What $1,400 Gold Means For Juniors
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(Kitco News) - While exploration and development companies have lagged both senior miners and royalty companies, Osisko Gold Royalties' Sean Roosen feels that juniors may be turning the corner.
Kitco News spoke to the Osisko's CEO on Tuesday at the Sprott Natural Resource Symposium in Vancouver.
Roosen says the cannabis sector has cooled and cryptocurrency comes and goes, but the gold market gets interesting at these elevated levels. Gold has mostly stayed above $1,400 level over the past 30 days and recently hit fresh six-year highs.
Roosen says the sector needs more investment to become hot.
"If we see financing starting to come back into the exploration and development space, I think that'll be the indicator that we have a bull market," said Roosen, who noted equity private placement investments are pretty much at a 10-year bottom.
"During the summer 2018 we saw gold at $1,076, which was pretty much the five-year low, and here we are a year later at $1,430. We've got quite a gap there, and we need to stabilize and get inflows back into the active management funds and then see those funds allocated to exploration and development stage companies."
"We have not seen that yet, but I'm hopeful that we'll see quite a bit of money flow into the space over the next couple of quarters."
Transcript has been edited for clarity:
Kitco News: We've had gold mostly above the $1,400 level for about a month now. What has that meant for the industry?
Sean Roosen: We all hope that this is going to set the stage for a big push of new capital coming into the markets, and some projects that have been around get dusted off. What we need is to get exploration and development projects back up and running.
We see a strange scenario in terms that we have both a higher gold price in U.S. dollars and a bull market in U.S. stock exchange, which is not what we had last time we had a high gold price in U.S. dollars. So this is a little bit different. It feels pretty good, and what we see is capital markets and equity markets evolving in the gold space in terms of there being more passive management within the space, which leaves an opportunity for new capital to come in and take a more active role.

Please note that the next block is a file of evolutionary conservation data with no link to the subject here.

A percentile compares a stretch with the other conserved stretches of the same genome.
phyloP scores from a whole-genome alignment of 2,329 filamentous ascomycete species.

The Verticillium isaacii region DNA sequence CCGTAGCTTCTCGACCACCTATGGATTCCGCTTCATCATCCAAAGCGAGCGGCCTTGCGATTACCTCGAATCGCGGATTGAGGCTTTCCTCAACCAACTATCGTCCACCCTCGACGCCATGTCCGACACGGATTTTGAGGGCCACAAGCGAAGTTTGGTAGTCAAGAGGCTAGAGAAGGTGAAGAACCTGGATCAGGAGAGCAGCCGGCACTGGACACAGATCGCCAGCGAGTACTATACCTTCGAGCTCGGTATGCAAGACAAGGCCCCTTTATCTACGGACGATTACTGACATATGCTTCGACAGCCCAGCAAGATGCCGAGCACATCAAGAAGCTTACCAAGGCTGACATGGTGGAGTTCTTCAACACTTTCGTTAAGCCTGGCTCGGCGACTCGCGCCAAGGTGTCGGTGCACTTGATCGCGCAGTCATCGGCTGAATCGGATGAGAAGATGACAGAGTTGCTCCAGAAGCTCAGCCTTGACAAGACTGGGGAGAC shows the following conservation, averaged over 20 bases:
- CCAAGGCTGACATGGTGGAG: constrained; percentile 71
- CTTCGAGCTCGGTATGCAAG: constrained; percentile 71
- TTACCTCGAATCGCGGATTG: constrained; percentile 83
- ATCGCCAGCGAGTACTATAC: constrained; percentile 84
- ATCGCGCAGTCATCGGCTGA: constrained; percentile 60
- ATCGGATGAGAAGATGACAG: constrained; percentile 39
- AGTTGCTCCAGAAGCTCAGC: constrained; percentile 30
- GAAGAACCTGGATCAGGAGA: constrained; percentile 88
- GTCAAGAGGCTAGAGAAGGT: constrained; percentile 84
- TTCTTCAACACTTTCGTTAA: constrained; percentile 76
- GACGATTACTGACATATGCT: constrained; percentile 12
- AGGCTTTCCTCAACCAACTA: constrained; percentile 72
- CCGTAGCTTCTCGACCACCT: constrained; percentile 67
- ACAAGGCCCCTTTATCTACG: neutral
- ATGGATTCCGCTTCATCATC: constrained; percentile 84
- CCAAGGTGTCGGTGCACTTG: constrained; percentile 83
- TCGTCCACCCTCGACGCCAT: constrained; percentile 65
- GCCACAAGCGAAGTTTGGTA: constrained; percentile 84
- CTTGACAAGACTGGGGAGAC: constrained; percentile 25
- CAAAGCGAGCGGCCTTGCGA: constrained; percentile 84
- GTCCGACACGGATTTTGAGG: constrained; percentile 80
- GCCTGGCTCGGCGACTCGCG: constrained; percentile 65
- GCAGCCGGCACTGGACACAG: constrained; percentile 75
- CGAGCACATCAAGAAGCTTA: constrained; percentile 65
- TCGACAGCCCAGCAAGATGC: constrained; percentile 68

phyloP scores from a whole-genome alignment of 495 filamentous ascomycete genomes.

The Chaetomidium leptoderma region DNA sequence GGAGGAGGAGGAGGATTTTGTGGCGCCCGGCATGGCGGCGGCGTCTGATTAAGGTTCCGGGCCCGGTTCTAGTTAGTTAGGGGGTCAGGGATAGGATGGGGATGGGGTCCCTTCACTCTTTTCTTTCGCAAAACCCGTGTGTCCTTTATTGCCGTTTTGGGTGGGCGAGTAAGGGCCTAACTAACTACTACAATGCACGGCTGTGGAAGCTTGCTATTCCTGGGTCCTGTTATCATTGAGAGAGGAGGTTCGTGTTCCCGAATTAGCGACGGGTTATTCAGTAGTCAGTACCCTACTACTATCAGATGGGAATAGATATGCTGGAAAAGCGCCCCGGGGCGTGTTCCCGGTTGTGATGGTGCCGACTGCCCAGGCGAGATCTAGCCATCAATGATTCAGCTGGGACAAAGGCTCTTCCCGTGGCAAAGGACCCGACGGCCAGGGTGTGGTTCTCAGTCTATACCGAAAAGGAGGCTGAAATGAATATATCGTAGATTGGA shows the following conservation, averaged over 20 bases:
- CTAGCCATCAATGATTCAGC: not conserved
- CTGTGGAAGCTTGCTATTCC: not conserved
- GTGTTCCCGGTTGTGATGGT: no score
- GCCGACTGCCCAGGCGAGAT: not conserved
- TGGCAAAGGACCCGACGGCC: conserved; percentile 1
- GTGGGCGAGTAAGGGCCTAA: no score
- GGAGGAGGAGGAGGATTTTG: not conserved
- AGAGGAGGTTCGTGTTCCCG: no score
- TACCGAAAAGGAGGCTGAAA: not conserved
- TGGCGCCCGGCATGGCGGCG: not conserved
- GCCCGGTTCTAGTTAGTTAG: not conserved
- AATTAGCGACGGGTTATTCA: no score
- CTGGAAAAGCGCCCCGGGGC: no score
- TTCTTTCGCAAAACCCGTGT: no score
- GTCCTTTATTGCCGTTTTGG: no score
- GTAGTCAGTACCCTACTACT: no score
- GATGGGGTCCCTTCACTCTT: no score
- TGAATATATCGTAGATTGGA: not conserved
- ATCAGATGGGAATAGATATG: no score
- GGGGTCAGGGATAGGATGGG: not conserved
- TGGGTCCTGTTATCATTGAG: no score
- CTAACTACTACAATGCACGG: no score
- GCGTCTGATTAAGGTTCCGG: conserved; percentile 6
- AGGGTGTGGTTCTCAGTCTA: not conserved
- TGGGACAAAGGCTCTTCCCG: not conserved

A lot of development group companies are seeing a depleted audience in terms of institutional shareholders. So there's a huge value gap in the developer and explorer space. Senior miners have moved because of a lot of inflows from passive management. Royalty companies have moved as well. Developers and explorers haven't received much allocation yet. But if we can maintain these gold prices, that that will happen.
Chart courtesy of Osisko Gold Royalties
At Osisko Gold Royalties and our accelerator group of companies, we've been exceptionally fortunate. The Windfall Project has over a $1 billion market cap that we incubated in 2016 with an $8 million market cap. And we've raised more than $400 million for that company in the past four years.
There are some outliers where we've seen extreme success, but we need more of them. And I think a little bit of success will help drive this equity market and get some more exploration going and hopefully a few discoveries, which is always a great catalyst to see investor enthusiasm come back into the space.
Kitco News: What would a bull market in the sector look like?
Sean Roosen: Well equity private placement investments are pretty much at a 10-year low. So if we see financing starting to come back into the exploration development space, I think that'll be the indicator that we have a bull market. During the summer 2018 we saw gold at $1,076, which was pretty much the five-year low, and here we are a year later at $1,430. We've got quite a gap there, and we need to stabilize and get inflows back into the active management funds and then see those funds allocated to exploration and development stage companies. We have not seen that yet, but I'm hopeful that we'll see quite a bit of money flow into the space over the next couple of quarters.
Chart courtesy of National Bank Financial
Kitco News: Why have we seen money flowing into the senior miners and royalty companies, and not the exploration and development stage companies?
Sean Roosen: Well I think it's the access to capital question. You know the most of the senior mining companies and the royalty companies haven't had access capital for a while. We've been we've been actually making money in case of Osisko royalties we make about $3 million dollars a week in our royalty income. So we're cash flow positive on a very consistent basis, which is the criteria for a lot of institutional allocation. We'll see some risk capital coming back into this space now that the weed space has cooled quite a bit and the cryptocurrency space comes and goes. Both these sectors are not as exciting as they once were.